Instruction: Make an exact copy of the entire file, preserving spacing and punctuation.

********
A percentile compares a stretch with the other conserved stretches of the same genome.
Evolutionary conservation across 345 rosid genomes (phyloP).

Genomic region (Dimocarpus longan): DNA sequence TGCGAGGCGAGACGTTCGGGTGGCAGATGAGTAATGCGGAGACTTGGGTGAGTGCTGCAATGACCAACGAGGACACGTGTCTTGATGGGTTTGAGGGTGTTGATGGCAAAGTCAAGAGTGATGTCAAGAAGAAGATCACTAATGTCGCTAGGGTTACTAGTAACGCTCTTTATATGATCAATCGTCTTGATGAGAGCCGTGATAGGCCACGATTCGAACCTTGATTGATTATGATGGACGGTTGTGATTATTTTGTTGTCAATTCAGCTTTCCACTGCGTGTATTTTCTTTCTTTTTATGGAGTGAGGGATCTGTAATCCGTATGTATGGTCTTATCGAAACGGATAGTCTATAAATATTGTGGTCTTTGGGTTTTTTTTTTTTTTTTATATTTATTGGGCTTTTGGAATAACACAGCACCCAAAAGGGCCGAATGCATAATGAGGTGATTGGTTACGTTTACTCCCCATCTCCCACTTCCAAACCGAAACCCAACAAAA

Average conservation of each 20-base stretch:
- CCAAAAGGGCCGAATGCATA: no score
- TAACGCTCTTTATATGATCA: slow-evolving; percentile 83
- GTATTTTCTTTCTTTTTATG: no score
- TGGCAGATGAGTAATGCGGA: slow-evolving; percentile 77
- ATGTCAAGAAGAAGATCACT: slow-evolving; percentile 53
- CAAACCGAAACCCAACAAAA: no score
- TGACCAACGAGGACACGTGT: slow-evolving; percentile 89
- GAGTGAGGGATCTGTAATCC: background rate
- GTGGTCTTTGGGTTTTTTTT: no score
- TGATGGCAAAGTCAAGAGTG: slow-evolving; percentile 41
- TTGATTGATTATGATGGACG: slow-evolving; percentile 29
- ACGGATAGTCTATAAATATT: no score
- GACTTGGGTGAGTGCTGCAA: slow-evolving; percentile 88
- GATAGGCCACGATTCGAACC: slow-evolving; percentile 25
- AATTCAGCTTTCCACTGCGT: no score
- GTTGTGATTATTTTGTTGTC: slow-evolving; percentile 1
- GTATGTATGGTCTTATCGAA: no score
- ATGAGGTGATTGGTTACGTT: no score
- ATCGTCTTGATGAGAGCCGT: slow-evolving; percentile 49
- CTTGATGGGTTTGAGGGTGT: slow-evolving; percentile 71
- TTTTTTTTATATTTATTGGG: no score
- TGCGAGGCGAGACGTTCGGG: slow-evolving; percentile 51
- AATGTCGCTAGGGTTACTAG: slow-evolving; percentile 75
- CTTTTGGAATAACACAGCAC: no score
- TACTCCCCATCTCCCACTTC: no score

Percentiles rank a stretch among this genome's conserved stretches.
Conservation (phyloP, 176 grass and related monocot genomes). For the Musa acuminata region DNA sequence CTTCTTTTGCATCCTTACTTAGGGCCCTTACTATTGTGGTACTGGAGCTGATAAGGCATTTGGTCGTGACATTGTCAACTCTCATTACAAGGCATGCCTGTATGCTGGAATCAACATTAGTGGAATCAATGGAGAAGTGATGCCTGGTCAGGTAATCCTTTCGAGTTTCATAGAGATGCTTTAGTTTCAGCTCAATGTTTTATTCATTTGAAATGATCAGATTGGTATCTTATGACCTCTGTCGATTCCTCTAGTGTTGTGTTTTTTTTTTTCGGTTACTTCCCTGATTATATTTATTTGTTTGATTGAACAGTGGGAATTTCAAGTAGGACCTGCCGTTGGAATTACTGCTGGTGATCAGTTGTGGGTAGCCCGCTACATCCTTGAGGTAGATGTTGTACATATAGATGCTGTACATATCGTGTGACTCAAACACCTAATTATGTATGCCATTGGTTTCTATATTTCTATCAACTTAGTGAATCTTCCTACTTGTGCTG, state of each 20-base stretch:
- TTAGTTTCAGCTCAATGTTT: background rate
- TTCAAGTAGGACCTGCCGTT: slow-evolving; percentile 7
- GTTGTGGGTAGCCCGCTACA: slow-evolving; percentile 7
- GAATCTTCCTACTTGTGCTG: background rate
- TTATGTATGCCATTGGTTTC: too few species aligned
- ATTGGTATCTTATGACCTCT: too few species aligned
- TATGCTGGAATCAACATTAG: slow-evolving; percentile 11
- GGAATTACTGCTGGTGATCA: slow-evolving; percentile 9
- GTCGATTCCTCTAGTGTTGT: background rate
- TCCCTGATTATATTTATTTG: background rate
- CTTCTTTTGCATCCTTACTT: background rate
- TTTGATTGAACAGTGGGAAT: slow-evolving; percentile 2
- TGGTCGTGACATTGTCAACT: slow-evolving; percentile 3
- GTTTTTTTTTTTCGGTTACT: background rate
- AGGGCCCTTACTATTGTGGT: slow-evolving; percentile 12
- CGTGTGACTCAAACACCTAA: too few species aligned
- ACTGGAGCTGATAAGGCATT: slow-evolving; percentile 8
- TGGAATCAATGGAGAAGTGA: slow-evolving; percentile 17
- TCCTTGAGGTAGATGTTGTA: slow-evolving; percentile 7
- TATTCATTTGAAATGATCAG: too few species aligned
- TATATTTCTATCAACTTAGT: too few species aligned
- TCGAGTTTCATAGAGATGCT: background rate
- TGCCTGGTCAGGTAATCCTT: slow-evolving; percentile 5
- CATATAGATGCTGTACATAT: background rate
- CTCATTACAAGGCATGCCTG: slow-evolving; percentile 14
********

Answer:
A percentile compares a stretch with the other conserved stretches of the same genome.
Evolutionary conservation across 345 rosid genomes (phyloP).

Genomic region (Dimocarpus longan): DNA sequence TGCGAGGCGAGACGTTCGGGTGGCAGATGAGTAATGCGGAGACTTGGGTGAGTGCTGCAATGACCAACGAGGACACGTGTCTTGATGGGTTTGAGGGTGTTGATGGCAAAGTCAAGAGTGATGTCAAGAAGAAGATCACTAATGTCGCTAGGGTTACTAGTAACGCTCTTTATATGATCAATCGTCTTGATGAGAGCCGTGATAGGCCACGATTCGAACCTTGATTGATTATGATGGACGGTTGTGATTATTTTGTTGTCAATTCAGCTTTCCACTGCGTGTATTTTCTTTCTTTTTATGGAGTGAGGGATCTGTAATCCGTATGTATGGTCTTATCGAAACGGATAGTCTATAAATATTGTGGTCTTTGGGTTTTTTTTTTTTTTTTATATTTATTGGGCTTTTGGAATAACACAGCACCCAAAAGGGCCGAATGCATAATGAGGTGATTGGTTACGTTTACTCCCCATCTCCCACTTCCAAACCGAAACCCAACAAAA

Average conservation of each 20-base stretch:
- CCAAAAGGGCCGAATGCATA: no score
- TAACGCTCTTTATATGATCA: slow-evolving; percentile 83
- GTATTTTCTTTCTTTTTATG: no score
- TGGCAGATGAGTAATGCGGA: slow-evolving; percentile 77
- ATGTCAAGAAGAAGATCACT: slow-evolving; percentile 53
- CAAACCGAAACCCAACAAAA: no score
- TGACCAACGAGGACACGTGT: slow-evolving; percentile 89
- GAGTGAGGGATCTGTAATCC: background rate
- GTGGTCTTTGGGTTTTTTTT: no score
- TGATGGCAAAGTCAAGAGTG: slow-evolving; percentile 41
- TTGATTGATTATGATGGACG: slow-evolving; percentile 29
- ACGGATAGTCTATAAATATT: no score
- GACTTGGGTGAGTGCTGCAA: slow-evolving; percentile 88
- GATAGGCCACGATTCGAACC: slow-evolving; percentile 25
- AATTCAGCTTTCCACTGCGT: no score
- GTTGTGATTATTTTGTTGTC: slow-evolving; percentile 1
- GTATGTATGGTCTTATCGAA: no score
- ATGAGGTGATTGGTTACGTT: no score
- ATCGTCTTGATGAGAGCCGT: slow-evolving; percentile 49
- CTTGATGGGTTTGAGGGTGT: slow-evolving; percentile 71
- TTTTTTTTATATTTATTGGG: no score
- TGCGAGGCGAGACGTTCGGG: slow-evolving; percentile 51
- AATGTCGCTAGGGTTACTAG: slow-evolving; percentile 75
- CTTTTGGAATAACACAGCAC: no score
- TACTCCCCATCTCCCACTTC: no score

Percentiles rank a stretch among this genome's conserved stretches.
Conservation (phyloP, 176 grass and related monocot genomes). For the Musa acuminata region DNA sequence CTTCTTTTGCATCCTTACTTAGGGCCCTTACTATTGTGGTACTGGAGCTGATAAGGCATTTGGTCGTGACATTGTCAACTCTCATTACAAGGCATGCCTGTATGCTGGAATCAACATTAGTGGAATCAATGGAGAAGTGATGCCTGGTCAGGTAATCCTTTCGAGTTTCATAGAGATGCTTTAGTTTCAGCTCAATGTTTTATTCATTTGAAATGATCAGATTGGTATCTTATGACCTCTGTCGATTCCTCTAGTGTTGTGTTTTTTTTTTTCGGTTACTTCCCTGATTATATTTATTTGTTTGATTGAACAGTGGGAATTTCAAGTAGGACCTGCCGTTGGAATTACTGCTGGTGATCAGTTGTGGGTAGCCCGCTACATCCTTGAGGTAGATGTTGTACATATAGATGCTGTACATATCGTGTGACTCAAACACCTAATTATGTATGCCATTGGTTTCTATATTTCTATCAACTTAGTGAATCTTCCTACTTGTGCTG, state of each 20-base stretch:
- TTAGTTTCAGCTCAATGTTT: background rate
- TTCAAGTAGGACCTGCCGTT: slow-evolving; percentile 7
- GTTGTGGGTAGCCCGCTACA: slow-evolving; percentile 7
- GAATCTTCCTACTTGTGCTG: background rate
- TTATGTATGCCATTGGTTTC: too few species aligned
- ATTGGTATCTTATGACCTCT: too few species aligned
- TATGCTGGAATCAACATTAG: slow-evolving; percentile 11
- GGAATTACTGCTGGTGATCA: slow-evolving; percentile 9
- GTCGATTCCTCTAGTGTTGT: background rate
- TCCCTGATTATATTTATTTG: background rate
- CTTCTTTTGCATCCTTACTT: background rate
- TTTGATTGAACAGTGGGAAT: slow-evolving; percentile 2
- TGGTCGTGACATTGTCAACT: slow-evolving; percentile 3
- GTTTTTTTTTTTCGGTTACT: background rate
- AGGGCCCTTACTATTGTGGT: slow-evolving; percentile 12
- CGTGTGACTCAAACACCTAA: too few species aligned
- ACTGGAGCTGATAAGGCATT: slow-evolving; percentile 8
- TGGAATCAATGGAGAAGTGA: slow-evolving; percentile 17
- TCCTTGAGGTAGATGTTGTA: slow-evolving; percentile 7
- TATTCATTTGAAATGATCAG: too few species aligned
- TATATTTCTATCAACTTAGT: too few species aligned
- TCGAGTTTCATAGAGATGCT: background rate
- TGCCTGGTCAGGTAATCCTT: slow-evolving; percentile 5
- CATATAGATGCTGTACATAT: background rate
- CTCATTACAAGGCATGCCTG: slow-evolving; percentile 14